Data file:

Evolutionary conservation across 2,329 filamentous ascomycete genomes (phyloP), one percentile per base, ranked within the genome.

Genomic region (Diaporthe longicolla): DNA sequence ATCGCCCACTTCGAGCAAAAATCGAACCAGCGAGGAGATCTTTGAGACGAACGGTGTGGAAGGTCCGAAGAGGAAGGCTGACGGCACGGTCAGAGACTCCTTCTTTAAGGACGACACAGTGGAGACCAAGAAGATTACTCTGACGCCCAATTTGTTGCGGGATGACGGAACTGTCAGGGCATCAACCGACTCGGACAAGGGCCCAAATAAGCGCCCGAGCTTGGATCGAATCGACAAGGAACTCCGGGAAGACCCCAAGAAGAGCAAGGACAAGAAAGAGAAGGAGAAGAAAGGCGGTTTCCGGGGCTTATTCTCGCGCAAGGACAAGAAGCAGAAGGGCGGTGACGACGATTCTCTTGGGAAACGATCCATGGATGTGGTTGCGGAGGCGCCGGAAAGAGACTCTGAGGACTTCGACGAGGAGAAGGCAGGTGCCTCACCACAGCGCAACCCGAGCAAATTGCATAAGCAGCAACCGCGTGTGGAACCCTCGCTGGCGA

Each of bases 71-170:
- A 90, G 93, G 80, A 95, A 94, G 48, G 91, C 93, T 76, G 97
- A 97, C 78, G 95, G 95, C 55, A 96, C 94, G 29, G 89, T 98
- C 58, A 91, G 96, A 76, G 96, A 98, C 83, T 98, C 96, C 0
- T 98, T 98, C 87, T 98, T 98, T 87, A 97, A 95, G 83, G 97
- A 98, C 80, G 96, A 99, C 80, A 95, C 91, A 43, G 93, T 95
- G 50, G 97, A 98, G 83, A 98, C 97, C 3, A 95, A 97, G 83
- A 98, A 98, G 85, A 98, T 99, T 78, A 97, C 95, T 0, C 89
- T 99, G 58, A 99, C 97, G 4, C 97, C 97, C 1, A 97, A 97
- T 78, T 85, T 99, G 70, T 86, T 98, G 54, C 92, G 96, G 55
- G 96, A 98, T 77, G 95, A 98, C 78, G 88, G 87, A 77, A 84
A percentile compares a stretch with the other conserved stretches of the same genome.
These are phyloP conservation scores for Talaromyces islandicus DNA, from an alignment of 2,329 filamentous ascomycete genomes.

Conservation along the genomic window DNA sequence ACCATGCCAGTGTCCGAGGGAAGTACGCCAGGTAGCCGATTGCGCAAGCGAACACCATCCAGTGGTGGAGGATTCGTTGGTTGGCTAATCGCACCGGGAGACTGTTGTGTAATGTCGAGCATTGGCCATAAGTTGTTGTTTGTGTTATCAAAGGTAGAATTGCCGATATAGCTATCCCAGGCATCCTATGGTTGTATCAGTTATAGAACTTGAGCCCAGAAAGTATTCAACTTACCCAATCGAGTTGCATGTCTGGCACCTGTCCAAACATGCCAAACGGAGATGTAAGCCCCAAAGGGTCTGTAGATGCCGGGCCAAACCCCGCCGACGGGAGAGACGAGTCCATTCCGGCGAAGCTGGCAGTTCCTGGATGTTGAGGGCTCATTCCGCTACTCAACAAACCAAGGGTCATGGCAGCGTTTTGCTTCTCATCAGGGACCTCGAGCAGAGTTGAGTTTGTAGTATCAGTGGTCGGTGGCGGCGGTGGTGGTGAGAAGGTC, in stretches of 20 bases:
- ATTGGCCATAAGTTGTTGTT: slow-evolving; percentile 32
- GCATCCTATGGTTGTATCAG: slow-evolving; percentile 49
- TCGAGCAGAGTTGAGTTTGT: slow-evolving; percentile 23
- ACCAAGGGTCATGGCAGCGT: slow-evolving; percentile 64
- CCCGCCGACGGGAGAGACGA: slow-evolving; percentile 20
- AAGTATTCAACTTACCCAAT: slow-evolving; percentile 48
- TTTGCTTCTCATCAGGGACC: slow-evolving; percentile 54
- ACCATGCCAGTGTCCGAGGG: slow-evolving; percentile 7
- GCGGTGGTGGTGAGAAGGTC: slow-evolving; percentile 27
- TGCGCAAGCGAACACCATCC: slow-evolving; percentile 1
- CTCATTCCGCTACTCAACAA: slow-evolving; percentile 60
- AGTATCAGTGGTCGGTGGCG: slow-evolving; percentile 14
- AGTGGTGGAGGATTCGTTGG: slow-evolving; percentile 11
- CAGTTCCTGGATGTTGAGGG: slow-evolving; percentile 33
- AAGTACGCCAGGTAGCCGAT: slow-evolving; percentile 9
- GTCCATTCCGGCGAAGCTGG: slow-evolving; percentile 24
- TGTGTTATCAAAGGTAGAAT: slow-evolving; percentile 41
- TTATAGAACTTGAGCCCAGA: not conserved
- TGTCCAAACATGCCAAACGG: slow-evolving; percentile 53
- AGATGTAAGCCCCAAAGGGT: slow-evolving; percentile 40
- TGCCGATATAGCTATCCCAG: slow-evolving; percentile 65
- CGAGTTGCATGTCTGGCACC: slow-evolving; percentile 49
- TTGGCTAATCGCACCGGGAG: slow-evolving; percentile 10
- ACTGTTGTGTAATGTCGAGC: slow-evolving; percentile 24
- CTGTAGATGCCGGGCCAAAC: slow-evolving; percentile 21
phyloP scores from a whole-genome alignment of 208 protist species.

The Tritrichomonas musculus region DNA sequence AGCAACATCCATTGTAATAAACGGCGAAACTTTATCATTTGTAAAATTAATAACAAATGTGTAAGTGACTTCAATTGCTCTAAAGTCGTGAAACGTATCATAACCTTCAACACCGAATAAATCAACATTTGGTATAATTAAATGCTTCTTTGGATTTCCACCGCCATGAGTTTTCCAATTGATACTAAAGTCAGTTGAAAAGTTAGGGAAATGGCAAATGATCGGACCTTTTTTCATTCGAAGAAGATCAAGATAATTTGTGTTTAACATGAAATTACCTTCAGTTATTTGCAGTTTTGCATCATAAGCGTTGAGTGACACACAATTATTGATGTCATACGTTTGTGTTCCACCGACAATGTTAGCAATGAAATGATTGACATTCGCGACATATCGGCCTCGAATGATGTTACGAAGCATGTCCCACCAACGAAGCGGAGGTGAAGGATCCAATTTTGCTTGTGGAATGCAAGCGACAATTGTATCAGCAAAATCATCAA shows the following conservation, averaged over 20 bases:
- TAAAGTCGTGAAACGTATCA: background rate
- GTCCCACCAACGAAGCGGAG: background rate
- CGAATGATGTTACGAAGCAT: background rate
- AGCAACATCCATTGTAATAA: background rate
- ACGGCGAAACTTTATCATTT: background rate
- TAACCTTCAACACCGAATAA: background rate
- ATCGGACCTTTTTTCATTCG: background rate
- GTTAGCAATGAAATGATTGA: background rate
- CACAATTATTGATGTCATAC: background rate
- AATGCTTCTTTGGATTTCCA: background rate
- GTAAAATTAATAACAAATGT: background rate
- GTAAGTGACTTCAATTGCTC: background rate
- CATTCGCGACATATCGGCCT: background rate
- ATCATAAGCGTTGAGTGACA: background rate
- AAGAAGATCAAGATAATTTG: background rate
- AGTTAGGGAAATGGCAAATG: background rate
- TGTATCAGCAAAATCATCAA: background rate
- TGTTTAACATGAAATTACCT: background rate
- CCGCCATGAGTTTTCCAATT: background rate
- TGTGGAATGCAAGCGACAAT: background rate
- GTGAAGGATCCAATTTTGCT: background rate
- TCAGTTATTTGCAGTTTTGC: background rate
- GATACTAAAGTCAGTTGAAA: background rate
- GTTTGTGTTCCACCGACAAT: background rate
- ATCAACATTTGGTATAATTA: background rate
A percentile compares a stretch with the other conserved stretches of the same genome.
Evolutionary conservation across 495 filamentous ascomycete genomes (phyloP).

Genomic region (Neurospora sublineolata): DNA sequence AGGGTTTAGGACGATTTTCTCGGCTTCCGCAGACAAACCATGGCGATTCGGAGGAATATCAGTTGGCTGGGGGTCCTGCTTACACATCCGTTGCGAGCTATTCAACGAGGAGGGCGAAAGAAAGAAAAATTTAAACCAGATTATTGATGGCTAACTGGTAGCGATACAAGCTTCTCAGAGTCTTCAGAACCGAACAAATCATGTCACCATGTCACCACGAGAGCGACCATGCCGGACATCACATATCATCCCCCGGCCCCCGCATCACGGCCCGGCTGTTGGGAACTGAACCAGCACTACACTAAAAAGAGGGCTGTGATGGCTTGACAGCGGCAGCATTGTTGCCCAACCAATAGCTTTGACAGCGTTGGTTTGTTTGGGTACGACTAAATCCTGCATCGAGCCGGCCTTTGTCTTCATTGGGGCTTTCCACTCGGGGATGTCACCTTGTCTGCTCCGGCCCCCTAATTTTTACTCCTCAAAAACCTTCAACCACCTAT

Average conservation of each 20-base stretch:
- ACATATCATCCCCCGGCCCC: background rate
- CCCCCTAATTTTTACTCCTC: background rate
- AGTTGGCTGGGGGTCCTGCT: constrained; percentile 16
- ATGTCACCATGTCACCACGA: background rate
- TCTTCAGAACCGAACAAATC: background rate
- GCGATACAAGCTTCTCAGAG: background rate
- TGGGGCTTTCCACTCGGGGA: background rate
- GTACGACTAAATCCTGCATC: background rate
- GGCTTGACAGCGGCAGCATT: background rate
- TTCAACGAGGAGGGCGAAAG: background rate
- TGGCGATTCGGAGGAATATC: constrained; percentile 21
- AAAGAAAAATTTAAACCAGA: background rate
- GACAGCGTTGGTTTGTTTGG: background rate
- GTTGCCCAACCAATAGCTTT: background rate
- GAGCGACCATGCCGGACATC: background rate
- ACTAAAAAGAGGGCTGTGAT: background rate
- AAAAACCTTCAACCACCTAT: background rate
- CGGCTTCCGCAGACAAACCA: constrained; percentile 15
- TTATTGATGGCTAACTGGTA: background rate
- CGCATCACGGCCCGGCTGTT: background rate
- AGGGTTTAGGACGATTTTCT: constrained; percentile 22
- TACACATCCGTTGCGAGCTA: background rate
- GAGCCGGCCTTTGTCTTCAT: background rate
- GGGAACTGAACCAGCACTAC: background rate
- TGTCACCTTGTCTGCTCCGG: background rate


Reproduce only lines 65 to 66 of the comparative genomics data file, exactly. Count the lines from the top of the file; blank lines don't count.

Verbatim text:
- TCAGTTATTTGCAGTTTTGC: background rate
- GATACTAAAGTCAGTTGAAA: background rate